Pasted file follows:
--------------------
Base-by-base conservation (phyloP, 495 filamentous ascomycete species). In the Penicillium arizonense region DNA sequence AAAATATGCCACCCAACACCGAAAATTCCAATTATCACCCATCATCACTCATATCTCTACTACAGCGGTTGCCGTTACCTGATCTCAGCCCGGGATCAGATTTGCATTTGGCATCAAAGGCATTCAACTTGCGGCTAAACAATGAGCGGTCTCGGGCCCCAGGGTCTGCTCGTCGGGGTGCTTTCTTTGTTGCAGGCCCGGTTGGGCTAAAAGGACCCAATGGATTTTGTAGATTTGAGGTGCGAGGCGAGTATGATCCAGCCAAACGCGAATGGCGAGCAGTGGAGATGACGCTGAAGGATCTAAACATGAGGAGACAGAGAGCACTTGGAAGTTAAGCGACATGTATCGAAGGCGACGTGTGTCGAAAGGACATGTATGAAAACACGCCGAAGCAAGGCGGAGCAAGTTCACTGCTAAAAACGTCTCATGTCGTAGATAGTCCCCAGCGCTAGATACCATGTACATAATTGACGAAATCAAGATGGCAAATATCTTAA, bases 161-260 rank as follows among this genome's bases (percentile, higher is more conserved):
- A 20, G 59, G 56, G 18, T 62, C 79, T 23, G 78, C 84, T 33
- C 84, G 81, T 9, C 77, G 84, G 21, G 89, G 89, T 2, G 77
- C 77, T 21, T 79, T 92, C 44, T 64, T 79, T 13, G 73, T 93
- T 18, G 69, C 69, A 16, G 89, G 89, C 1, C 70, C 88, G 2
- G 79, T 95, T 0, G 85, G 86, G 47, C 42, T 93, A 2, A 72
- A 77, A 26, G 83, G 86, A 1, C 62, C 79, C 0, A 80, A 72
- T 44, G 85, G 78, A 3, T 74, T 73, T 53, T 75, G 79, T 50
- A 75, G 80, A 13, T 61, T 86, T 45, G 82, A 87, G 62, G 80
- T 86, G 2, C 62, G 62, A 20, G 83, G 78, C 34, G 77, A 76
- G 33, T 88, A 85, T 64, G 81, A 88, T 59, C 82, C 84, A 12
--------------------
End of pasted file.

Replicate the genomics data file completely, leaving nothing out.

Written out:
Base-by-base conservation (phyloP, 495 filamentous ascomycete species). In the Penicillium arizonense region DNA sequence AAAATATGCCACCCAACACCGAAAATTCCAATTATCACCCATCATCACTCATATCTCTACTACAGCGGTTGCCGTTACCTGATCTCAGCCCGGGATCAGATTTGCATTTGGCATCAAAGGCATTCAACTTGCGGCTAAACAATGAGCGGTCTCGGGCCCCAGGGTCTGCTCGTCGGGGTGCTTTCTTTGTTGCAGGCCCGGTTGGGCTAAAAGGACCCAATGGATTTTGTAGATTTGAGGTGCGAGGCGAGTATGATCCAGCCAAACGCGAATGGCGAGCAGTGGAGATGACGCTGAAGGATCTAAACATGAGGAGACAGAGAGCACTTGGAAGTTAAGCGACATGTATCGAAGGCGACGTGTGTCGAAAGGACATGTATGAAAACACGCCGAAGCAAGGCGGAGCAAGTTCACTGCTAAAAACGTCTCATGTCGTAGATAGTCCCCAGCGCTAGATACCATGTACATAATTGACGAAATCAAGATGGCAAATATCTTAA, bases 161-260 rank as follows among this genome's bases (percentile, higher is more conserved):
- A 20, G 59, G 56, G 18, T 62, C 79, T 23, G 78, C 84, T 33
- C 84, G 81, T 9, C 77, G 84, G 21, G 89, G 89, T 2, G 77
- C 77, T 21, T 79, T 92, C 44, T 64, T 79, T 13, G 73, T 93
- T 18, G 69, C 69, A 16, G 89, G 89, C 1, C 70, C 88, G 2
- G 79, T 95, T 0, G 85, G 86, G 47, C 42, T 93, A 2, A 72
- A 77, A 26, G 83, G 86, A 1, C 62, C 79, C 0, A 80, A 72
- T 44, G 85, G 78, A 3, T 74, T 73, T 53, T 75, G 79, T 50
- A 75, G 80, A 13, T 61, T 86, T 45, G 82, A 87, G 62, G 80
- T 86, G 2, C 62, G 62, A 20, G 83, G 78, C 34, G 77, A 76
- G 33, T 88, A 85, T 64, G 81, A 88, T 59, C 82, C 84, A 12